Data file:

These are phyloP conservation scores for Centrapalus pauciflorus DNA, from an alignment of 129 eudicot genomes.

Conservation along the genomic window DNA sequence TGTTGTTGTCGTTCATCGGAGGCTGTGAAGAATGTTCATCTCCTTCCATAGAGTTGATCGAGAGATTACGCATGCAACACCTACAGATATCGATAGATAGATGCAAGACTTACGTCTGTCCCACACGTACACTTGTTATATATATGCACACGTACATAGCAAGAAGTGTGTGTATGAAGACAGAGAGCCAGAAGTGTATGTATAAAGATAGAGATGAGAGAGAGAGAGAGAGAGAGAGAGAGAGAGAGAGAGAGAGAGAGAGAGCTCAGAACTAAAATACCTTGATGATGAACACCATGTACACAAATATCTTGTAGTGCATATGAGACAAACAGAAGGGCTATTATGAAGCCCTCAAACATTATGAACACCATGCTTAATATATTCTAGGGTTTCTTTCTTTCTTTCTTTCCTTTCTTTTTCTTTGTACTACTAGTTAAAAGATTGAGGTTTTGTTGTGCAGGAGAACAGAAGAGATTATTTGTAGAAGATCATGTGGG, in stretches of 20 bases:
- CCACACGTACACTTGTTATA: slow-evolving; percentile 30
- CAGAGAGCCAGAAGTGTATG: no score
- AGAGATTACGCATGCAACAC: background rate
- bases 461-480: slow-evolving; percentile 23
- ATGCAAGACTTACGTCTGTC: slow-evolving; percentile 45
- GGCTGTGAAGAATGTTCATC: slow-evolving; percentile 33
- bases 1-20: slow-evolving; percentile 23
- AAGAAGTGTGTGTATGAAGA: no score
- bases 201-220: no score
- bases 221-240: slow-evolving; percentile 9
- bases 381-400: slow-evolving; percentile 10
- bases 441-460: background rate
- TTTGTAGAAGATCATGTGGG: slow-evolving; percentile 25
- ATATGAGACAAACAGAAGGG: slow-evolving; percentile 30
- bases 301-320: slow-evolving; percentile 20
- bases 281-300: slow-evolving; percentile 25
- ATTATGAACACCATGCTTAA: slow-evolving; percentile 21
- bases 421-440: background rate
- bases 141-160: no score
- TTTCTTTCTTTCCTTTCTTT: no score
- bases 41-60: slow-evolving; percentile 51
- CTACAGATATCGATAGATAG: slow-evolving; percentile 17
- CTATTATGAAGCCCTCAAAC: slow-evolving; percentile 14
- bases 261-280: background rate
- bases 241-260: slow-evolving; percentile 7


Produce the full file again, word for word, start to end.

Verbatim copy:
These are phyloP conservation scores for Centrapalus pauciflorus DNA, from an alignment of 129 eudicot genomes.

Conservation along the genomic window DNA sequence TGTTGTTGTCGTTCATCGGAGGCTGTGAAGAATGTTCATCTCCTTCCATAGAGTTGATCGAGAGATTACGCATGCAACACCTACAGATATCGATAGATAGATGCAAGACTTACGTCTGTCCCACACGTACACTTGTTATATATATGCACACGTACATAGCAAGAAGTGTGTGTATGAAGACAGAGAGCCAGAAGTGTATGTATAAAGATAGAGATGAGAGAGAGAGAGAGAGAGAGAGAGAGAGAGAGAGAGAGAGAGAGAGAGCTCAGAACTAAAATACCTTGATGATGAACACCATGTACACAAATATCTTGTAGTGCATATGAGACAAACAGAAGGGCTATTATGAAGCCCTCAAACATTATGAACACCATGCTTAATATATTCTAGGGTTTCTTTCTTTCTTTCTTTCCTTTCTTTTTCTTTGTACTACTAGTTAAAAGATTGAGGTTTTGTTGTGCAGGAGAACAGAAGAGATTATTTGTAGAAGATCATGTGGG, in stretches of 20 bases:
- CCACACGTACACTTGTTATA: slow-evolving; percentile 30
- CAGAGAGCCAGAAGTGTATG: no score
- AGAGATTACGCATGCAACAC: background rate
- bases 461-480: slow-evolving; percentile 23
- ATGCAAGACTTACGTCTGTC: slow-evolving; percentile 45
- GGCTGTGAAGAATGTTCATC: slow-evolving; percentile 33
- bases 1-20: slow-evolving; percentile 23
- AAGAAGTGTGTGTATGAAGA: no score
- bases 201-220: no score
- bases 221-240: slow-evolving; percentile 9
- bases 381-400: slow-evolving; percentile 10
- bases 441-460: background rate
- TTTGTAGAAGATCATGTGGG: slow-evolving; percentile 25
- ATATGAGACAAACAGAAGGG: slow-evolving; percentile 30
- bases 301-320: slow-evolving; percentile 20
- bases 281-300: slow-evolving; percentile 25
- ATTATGAACACCATGCTTAA: slow-evolving; percentile 21
- bases 421-440: background rate
- bases 141-160: no score
- TTTCTTTCTTTCCTTTCTTT: no score
- bases 41-60: slow-evolving; percentile 51
- CTACAGATATCGATAGATAG: slow-evolving; percentile 17
- CTATTATGAAGCCCTCAAAC: slow-evolving; percentile 14
- bases 261-280: background rate
- bases 241-260: slow-evolving; percentile 7